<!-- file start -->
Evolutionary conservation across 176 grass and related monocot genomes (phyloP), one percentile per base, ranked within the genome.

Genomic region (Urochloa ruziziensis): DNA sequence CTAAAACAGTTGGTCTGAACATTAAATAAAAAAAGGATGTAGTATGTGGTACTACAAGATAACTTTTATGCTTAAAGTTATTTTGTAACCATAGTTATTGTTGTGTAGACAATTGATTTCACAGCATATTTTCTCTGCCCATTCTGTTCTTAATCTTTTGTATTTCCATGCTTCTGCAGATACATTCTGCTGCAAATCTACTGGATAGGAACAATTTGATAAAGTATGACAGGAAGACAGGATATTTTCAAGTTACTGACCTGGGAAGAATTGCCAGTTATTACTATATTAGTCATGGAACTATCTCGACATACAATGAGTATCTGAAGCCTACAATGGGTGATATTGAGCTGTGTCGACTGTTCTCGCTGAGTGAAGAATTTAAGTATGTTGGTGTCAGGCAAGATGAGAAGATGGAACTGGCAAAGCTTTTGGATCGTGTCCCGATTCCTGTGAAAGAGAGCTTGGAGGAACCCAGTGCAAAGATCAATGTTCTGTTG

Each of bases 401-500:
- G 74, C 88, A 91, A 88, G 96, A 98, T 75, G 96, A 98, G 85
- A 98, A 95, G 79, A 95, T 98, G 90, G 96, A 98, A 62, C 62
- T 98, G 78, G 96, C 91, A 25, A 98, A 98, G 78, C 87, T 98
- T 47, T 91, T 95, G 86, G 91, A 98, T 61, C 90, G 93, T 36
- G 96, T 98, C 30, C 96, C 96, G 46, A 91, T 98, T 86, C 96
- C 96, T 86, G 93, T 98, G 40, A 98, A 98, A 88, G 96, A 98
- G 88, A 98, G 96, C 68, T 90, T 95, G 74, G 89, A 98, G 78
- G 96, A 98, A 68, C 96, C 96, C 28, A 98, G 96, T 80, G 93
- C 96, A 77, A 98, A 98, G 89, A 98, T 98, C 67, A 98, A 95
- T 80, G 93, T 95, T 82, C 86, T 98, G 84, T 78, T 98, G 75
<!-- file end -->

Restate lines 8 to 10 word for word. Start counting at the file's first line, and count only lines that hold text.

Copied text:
- G 96, T 98, C 30, C 96, C 96, G 46, A 91, T 98, T 86, C 96
- C 96, T 86, G 93, T 98, G 40, A 98, A 98, A 88, G 96, A 98
- G 88, A 98, G 96, C 68, T 90, T 95, G 74, G 89, A 98, G 78